She inquired whether there was someone with mental health training who could review the emails and determine if they’re moving in a dangerous direction.
“I do not have experience with stalking, but that is what this feels like,” she wrote.
The person Nelson and Ramlawi expressed concerns about said he was just offering “commentary.”
“I make it absolutely clear that they are heading down wrong paths and will be defeated,” he wrote in an email, acknowledging, “I give them hell.”
In a reply to one of Nelson’s concerns, Taylor explained why he “liked” a person’s social media post that some found objectionable, referring to “NIMBYs.” Taylor said that was an accident while scrolling through and he’s not in the habit of “fomenting toxic social media dustups and aggressions.”
As for suggestions by some colleagues that people attacking them are doing the mayor’s bidding, Taylor denies any involvement. Every city official has a right to be free from intimidation, he said.
“It is profoundly irrational and borderline delusional to think that I have anything to do with any perceived or actual aggression,” he said. “No review of my public and frankly private statements could lead to any other conclusion.”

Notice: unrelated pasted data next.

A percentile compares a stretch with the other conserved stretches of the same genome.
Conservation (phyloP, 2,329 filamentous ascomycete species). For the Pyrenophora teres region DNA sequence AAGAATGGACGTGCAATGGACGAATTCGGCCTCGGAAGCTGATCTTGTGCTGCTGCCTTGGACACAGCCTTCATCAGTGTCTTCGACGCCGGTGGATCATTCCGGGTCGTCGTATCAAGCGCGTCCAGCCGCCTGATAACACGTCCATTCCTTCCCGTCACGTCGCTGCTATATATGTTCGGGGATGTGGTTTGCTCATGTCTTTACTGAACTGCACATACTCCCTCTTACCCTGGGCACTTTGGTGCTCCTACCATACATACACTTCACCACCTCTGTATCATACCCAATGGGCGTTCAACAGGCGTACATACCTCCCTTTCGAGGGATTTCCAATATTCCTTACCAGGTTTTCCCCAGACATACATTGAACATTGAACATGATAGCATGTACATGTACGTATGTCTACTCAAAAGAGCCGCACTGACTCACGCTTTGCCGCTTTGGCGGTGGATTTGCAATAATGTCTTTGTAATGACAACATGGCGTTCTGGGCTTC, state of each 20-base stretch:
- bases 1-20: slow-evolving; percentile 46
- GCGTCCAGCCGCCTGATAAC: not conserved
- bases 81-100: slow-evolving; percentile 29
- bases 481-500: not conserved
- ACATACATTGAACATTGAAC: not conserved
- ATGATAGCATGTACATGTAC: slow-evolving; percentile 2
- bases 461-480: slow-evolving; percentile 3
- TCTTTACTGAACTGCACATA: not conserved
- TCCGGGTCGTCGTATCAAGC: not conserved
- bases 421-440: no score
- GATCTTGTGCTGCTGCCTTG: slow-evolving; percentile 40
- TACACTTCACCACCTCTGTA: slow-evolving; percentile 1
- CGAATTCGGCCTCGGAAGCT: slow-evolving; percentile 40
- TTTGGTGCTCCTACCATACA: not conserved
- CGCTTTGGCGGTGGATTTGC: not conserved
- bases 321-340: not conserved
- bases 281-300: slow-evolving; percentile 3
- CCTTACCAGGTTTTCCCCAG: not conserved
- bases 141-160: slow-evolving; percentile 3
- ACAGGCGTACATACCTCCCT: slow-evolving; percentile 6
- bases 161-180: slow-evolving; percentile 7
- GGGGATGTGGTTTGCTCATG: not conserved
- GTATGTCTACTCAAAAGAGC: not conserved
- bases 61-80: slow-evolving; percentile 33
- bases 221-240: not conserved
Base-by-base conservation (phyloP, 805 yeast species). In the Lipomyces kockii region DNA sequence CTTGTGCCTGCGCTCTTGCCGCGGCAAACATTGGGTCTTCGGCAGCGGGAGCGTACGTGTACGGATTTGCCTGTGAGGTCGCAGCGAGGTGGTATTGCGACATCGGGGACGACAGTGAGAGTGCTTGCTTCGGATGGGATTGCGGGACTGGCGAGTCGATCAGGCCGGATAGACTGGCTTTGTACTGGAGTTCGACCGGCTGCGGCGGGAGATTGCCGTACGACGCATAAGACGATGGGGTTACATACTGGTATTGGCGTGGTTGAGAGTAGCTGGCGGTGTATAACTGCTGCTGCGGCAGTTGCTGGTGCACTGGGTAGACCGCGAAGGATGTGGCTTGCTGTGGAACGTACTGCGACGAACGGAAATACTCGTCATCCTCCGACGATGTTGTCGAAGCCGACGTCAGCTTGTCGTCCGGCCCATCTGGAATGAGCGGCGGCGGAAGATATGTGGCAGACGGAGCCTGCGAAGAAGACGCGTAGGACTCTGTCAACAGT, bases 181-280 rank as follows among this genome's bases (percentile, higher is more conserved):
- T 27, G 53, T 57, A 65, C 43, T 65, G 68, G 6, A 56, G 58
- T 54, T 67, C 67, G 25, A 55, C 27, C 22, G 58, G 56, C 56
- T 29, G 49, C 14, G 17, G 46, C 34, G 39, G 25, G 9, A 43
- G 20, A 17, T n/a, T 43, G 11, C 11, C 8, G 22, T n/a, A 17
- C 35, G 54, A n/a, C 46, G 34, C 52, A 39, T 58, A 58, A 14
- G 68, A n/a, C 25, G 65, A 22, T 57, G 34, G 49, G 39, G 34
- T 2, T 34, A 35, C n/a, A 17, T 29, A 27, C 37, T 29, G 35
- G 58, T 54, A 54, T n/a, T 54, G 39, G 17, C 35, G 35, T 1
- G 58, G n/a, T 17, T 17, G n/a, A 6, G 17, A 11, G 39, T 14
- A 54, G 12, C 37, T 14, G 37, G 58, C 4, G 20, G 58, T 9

Nelson said she wanted to create a record of the worst emails she’s gotten “in case someone actually acted.”
“Clearly people are free to be angry and express that,” she wrote in an email, adding the problem is when leaders seem to see that vitriol as a political advantage and remain silent.
Council Member Linh Song, D-2nd Ward, said she hasn’t received any threats since joining council, but it worries her that others might feel threatened.
“I hope the AAPD and the city’s IT department are sufficiently protecting council members,” she said.
A litany of concerns
In an email to the police chief, colleagues and others, Hayner reported a litany of concerns last July.